2 – A collection of malachite objects, not only used in the Egyptian / Greek mythology to protect against evil spirits but as a form of decoration like the Russians used to do, one can look for hours into the hidden circles patterns of a malachite stone.

3 – Monogrammed candles – makes any interior personal and touches the senses.

4 – Ceramic lamp with a colourful shade- not only for dark days but for cosy ness, for a colour drop within an interior. Combining fun patterns and shapes can be enlightening.

5 – A screen – to keep a draft, to hide radiators, as a room divider, or simply just to show one’s favourite fabric. Made in all sizes, shapes, styles combining fabrics with piping and trimming making this a piece of art.

6 – Brass objects / sculptures – one doesn’t really need it but it works as an eye catcher in any room. It is almost like a pet. Sometimes one needs to have something that is out of place or unusual. Pair of flamingos or a deer made of brass, this must be out of proportion, so way too big, more unexpected, creating humour in a space.

7 – Ottoman / pouf – is essential as it’s not only a drop of colour but also very practical, can be used as a table / stool, looks soft and cosy. It can also be helpful in an acoustic way.

8 – Mirrors – they enlarge space, especially the smoky mirrors bring glamour to a room and depth. I like to use the vintage antique mirrors that have a playful surface, nearly looking rusty and old, imagining a spider web on it in the old days.

COLLAGE-Yasemin-Loher-1 (1)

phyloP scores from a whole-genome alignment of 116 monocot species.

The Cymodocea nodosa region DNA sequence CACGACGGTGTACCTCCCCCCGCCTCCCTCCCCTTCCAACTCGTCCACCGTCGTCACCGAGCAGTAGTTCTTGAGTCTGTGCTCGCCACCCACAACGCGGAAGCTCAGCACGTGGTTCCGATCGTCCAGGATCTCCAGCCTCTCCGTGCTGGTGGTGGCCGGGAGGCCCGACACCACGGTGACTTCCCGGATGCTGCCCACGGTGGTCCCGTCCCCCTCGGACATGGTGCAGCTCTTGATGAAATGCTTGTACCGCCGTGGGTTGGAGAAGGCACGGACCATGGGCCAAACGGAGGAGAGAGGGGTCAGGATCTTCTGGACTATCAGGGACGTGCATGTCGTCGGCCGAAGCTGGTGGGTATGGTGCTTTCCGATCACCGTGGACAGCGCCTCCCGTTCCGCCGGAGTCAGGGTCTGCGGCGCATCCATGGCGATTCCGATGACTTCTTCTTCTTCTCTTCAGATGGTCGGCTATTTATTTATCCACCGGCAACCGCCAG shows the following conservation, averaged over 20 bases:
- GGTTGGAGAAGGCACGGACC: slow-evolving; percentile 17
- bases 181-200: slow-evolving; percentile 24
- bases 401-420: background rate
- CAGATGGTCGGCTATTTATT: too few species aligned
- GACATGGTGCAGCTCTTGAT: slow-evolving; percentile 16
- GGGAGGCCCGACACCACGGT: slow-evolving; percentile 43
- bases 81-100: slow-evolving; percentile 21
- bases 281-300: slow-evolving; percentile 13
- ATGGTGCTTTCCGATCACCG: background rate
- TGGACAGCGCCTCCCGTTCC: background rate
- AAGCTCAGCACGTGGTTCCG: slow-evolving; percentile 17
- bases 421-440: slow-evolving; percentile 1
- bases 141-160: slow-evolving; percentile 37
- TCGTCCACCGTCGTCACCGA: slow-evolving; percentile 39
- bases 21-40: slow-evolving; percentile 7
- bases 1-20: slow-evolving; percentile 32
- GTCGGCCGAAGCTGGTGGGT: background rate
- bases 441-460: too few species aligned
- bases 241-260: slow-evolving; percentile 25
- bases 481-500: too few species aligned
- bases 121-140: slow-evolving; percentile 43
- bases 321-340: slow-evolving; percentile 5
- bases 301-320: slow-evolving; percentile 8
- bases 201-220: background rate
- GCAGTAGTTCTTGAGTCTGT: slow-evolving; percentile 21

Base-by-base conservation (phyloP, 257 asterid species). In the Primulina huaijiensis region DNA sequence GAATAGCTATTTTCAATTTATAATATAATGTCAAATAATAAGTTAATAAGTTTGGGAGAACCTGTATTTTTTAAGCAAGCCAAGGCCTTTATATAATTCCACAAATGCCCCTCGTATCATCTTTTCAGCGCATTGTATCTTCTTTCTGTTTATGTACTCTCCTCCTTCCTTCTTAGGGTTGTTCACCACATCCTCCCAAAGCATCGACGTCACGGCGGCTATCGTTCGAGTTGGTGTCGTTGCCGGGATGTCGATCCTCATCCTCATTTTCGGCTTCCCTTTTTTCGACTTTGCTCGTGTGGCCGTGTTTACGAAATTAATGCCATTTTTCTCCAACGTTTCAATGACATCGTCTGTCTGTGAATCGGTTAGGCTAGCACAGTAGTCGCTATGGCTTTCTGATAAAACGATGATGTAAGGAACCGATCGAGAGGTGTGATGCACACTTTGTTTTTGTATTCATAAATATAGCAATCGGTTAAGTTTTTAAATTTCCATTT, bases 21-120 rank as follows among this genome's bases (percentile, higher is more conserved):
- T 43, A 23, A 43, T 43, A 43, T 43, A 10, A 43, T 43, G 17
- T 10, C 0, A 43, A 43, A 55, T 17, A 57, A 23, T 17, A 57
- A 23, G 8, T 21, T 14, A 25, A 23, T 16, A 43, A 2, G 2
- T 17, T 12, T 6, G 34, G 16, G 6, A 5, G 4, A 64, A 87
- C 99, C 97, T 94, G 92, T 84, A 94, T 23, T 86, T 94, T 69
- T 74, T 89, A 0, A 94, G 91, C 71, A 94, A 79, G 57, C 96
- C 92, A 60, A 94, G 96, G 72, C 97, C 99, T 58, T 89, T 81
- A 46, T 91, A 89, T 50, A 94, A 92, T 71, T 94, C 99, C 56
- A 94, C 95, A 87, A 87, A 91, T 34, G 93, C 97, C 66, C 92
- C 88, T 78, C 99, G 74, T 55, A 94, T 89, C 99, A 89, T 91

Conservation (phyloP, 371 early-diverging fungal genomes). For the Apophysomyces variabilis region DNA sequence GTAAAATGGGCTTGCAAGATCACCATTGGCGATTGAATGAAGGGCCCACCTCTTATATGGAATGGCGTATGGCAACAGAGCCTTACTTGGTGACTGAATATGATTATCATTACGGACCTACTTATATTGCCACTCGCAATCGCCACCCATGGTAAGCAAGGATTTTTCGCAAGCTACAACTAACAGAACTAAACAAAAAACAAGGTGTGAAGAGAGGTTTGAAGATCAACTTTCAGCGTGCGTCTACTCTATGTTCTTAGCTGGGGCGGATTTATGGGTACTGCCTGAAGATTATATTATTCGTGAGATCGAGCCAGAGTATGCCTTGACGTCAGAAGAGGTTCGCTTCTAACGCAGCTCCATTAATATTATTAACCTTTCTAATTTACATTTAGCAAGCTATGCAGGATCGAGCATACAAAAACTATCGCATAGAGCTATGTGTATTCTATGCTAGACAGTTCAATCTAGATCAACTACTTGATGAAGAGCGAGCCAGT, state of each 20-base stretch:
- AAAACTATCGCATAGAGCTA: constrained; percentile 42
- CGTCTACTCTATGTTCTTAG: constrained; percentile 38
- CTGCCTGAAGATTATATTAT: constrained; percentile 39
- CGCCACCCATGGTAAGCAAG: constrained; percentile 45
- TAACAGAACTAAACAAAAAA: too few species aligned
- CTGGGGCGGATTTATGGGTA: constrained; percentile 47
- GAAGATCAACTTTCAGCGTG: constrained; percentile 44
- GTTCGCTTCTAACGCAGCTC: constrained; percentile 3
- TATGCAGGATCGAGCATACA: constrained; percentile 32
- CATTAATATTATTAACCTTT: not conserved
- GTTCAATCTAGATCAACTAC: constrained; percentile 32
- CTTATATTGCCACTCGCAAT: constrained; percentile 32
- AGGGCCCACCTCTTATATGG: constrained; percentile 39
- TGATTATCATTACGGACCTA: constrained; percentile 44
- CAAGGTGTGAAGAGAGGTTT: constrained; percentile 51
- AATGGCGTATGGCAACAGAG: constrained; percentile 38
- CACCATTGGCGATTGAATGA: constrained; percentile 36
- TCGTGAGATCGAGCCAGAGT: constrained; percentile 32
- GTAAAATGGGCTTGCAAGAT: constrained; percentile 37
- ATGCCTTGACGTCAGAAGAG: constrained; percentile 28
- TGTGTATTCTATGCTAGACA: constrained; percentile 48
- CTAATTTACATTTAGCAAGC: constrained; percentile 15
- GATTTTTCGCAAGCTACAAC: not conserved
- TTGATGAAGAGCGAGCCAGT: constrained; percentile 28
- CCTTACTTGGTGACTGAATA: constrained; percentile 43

Row 1, Photo 1 – Portrait Yasemin Loher. Photo 2 – Pair of brass flamingo sculptures, origin France 60s, Brass swan lamp on a black lacquered wooden base, origin Italy 70s, Pierevandel sidet ables – Paris. Photo 3 – Octagon shaped pouf, design YLfurnituredesigns, Chevron cashmere plaid YL for Novelty. Photo 4 – Rattan bar trolley 50s from France, Paravent /screen fabric PT – Pinrapple, Parat Mirror 30s from France. // Row 2, Photo 1 – Vintage Danish teak wall storage unit from the 40s displaying various fabric swatches. Photo 2 – Iron drum table from Morocco, a brass bird sculpture 70s Belgium, glass lamp Guax, Germany. Photo 3 – Brass pear ice bucket, 70s Belgium, pear metal box 70s France, Wall scones in bronze from LA Photo 4 – Large wooden octagon mirror lacquered black and red 80s France. Lamp Oluce designer Vico Magistretti, and a Philodendron plant. //  Row 3, Photo 1 – Insight to YL showroom, a signature piece – YLfurnituredesigns Sofa „Curve“. Photo 2 – Collection of paint samples by „Little Green“ My favorite color this season – „Ashes of Rose“. Photo 3 – monogram scented soy candles available in 7 different scents. Photo 4 – Antique malachite objects, vintage brass swan, diamond shaped mirror – YLfurnituredesigns fabric R. Allen

IRMA travels the world, writes and illustrates the life she lives.

Discussion2 Kommentare

  1. T&t Stories

    Loved the interview … It`s nice to read that someone collects „not according to value, more so according to the items’ beauty“ 🙂